McFerren said her qualifications include knowledge of the public education system as a teacher and managing personnel as well as increasing personnel in her own publishing business.
“Voters should elect me because I graduated from Sebring, I have lived most of my life here, my children go here, and I am the only candidate with experience working in the education field,” she said. “Sebring is a small, close-knit community and the citizens have shown concerns with the current administration and school board. These concerns must be addressed and I promise to bring our great school district back and let the community’s voice be heard.”
McFerren lives on West Virginia Avenue.
– Melody Ward is a graduate of Alliance High School and Kent State University with basic training and Advance Individual Training (AIT) for military police. She is currently employed as a registered nurse and assessment coordinator and has past work experience in customer service and law enforcement during enlistment in the U.S. Army.
Ward said she is an experienced advocate for her patients and their families, and is experienced in working with government rules and regulations. She said she believes the community has a right to have their concerns heard and will use her experience to make it possible.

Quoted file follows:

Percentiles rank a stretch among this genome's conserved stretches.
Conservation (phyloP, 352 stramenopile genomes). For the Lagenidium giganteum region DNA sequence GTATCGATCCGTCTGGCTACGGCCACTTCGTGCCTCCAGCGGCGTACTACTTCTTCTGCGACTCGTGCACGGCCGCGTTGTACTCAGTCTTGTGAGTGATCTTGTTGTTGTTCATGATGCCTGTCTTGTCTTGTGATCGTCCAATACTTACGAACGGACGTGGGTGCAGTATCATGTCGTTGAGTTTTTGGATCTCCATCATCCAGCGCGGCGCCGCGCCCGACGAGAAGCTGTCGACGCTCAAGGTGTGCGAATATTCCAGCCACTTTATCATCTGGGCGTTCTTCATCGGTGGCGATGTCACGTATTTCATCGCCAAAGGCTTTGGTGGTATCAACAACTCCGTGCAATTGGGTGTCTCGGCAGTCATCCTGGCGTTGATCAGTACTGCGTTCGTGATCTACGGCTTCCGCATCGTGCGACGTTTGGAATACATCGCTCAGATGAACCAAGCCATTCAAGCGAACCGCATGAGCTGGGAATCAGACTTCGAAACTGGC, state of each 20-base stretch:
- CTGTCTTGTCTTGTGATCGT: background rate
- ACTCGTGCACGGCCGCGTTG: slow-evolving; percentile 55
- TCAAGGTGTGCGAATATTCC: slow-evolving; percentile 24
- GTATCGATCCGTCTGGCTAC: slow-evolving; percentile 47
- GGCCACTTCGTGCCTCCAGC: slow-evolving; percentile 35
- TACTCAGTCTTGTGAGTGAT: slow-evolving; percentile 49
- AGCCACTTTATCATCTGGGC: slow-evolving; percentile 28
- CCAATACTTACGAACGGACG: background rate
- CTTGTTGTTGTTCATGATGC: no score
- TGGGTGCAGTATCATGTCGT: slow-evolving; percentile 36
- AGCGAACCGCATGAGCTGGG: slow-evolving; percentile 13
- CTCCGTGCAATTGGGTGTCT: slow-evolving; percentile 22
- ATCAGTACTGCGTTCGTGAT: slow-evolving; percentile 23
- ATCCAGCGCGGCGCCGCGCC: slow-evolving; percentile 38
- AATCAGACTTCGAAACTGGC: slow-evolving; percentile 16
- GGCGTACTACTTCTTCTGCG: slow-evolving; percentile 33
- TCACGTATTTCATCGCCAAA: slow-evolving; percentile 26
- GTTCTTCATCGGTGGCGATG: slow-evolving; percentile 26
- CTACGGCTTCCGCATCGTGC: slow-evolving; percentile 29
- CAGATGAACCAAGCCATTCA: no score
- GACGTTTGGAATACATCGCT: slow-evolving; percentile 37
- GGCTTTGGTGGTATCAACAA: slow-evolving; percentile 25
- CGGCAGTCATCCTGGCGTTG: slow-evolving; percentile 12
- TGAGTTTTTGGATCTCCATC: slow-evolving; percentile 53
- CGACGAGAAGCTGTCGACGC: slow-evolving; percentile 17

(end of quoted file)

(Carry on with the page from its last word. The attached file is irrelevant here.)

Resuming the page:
“I have an open mind and no agenda in seeking this position,” she said. “My concerns are directed to our school system and the unfair practices and financial state that the current board is presenting to our community. If elected I can make no promises until the total truth and depth of these concerns are discovered. I feel every child has a right to an education and preparing them to be productive adults.”
Ward lives with her husband on West Florida Avenue. They have two daughters who graduated from Sebring and two grandchildren currently attending the district.
– The Salem News did not receive a response from Derek Egli and Ronald McDonald to an election questionnaire.